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Tuesday, July 15, 2003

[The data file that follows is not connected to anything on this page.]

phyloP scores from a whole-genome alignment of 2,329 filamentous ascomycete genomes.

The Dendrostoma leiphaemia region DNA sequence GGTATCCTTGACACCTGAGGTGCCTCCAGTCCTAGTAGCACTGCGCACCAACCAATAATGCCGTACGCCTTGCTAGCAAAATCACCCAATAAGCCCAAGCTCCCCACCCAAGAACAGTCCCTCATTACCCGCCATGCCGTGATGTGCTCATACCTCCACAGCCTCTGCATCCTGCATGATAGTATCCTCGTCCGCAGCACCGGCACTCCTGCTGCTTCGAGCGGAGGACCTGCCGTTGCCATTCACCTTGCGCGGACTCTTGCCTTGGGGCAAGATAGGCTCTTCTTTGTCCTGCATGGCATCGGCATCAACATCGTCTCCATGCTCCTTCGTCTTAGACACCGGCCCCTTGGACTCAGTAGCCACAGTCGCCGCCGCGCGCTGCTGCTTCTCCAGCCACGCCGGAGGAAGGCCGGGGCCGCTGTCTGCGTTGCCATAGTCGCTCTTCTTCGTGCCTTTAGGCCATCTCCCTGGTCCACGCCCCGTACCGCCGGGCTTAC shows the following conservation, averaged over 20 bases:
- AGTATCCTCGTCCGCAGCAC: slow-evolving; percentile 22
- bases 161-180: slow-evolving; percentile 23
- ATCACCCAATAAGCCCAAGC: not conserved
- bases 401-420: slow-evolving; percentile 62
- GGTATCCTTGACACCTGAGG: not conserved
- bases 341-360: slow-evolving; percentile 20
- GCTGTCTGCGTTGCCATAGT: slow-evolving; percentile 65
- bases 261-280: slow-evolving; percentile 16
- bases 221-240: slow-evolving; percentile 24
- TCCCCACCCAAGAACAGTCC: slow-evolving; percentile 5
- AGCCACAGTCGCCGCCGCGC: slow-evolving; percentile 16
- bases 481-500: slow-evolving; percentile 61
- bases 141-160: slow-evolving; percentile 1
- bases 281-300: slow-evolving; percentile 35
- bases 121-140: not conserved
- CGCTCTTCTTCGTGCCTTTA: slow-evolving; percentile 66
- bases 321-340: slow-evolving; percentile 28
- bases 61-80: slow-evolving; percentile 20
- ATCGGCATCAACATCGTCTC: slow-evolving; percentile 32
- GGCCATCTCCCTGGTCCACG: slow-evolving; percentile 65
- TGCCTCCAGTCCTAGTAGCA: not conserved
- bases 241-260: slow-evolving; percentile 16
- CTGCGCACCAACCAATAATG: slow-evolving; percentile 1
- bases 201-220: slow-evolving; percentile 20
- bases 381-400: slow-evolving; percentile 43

Is the Democratic Party Operationally Bright?-I stepped into some later feedback from the Dennett Bright rights article; Dean Esmay has an interesting piece both declaring himself a Bright and distancing himself from the depth of anti-religious fervor of the group. PoliBlog summed up my sentiments with this bon mot-"Announcing that one hold a secular humanist view of the universe, and renounces the supernatural at an academic conference is like announcing that one likes beer at a frat party." As I went to bed last night, my mind turned to this piece from last fall, "Our Secularist Democratic Party." The secularists that Bolce and De Maio map out are marked by a dislike of evangelical/Fundamentalist Christianity. They vote overwhelmingly Democratic and support leftist positions on sexual and reproductive issues. This bloc only makes up about 15% of the electorate, but it has more veto power over the course of the Democratic party than religious conservatives do in the GOP. Dare I say that Bolce and De Maio are talking about Brights? One of the things that makes Brights staunch Democrats is the animosity that they feel towards "Fundamentalists." The feelings described by Bolce and De Maio mirror the put-upon animosity of Dr. Dennett. The driving force seems not as much agnosticism but an anti-religious and anti-conventional-morality spirit. To call Brights agnostic gives them a wishy-washy moniker; they're not just unsure about God, they're sure that the Bible is horse s**t. Brights can't become Republicans as the party is presently constituted; making the Republican platform libertarian on sexual issues would drive away both religious conservatives and many old-school religious moderates. A Bright-friendly platform might pick up some seats in California and the Northeast, but would be a disaster elsewhere. Bright animosity towards evangelicals would make it hard, if not impossible, to include both blocs at the same time. Evangelicals would have to be driven out of the party in order to include the Brights. That would create a conservative party that would supplant the Bright Republican party in the South and rural Midwest, leaving the Bright Republicans success only in more-secular areas of the country. That leaves the Brights staunch Democrats, since they have no place else to go, save a Green protest vote; a religious Democratic nominee might move the Green vote up to 10%, driven by POed Brights. Since they're a third of the Democratic primary electorate, they can derail Democratic nominees that aren't sufficiently secular in their world-view; hence we see Joe Lieberman, Dick Gephardt and Dennis Kucinich backtracking from anti-abortion stances as they began to see national office or leadership in Congress. When Brights combine with church-going liberals who are operationally Bright in their politics (yes, I'm talking to you, NCC, Hillary and Jesse), they make up a majority of the primary electorate, holding the Democratic party captive to a libertine world-view. The Democratic Party thus is operationally Bright in most of the country; there are some rural areas, some areas of the South and more-religious black districts where God-fearing folks can get a Democratic nomination, but not too many. Baring a Great Awakening that will being large numbers of Brights to Jesus, you're not going to see a unBright Democratic Party for a while.

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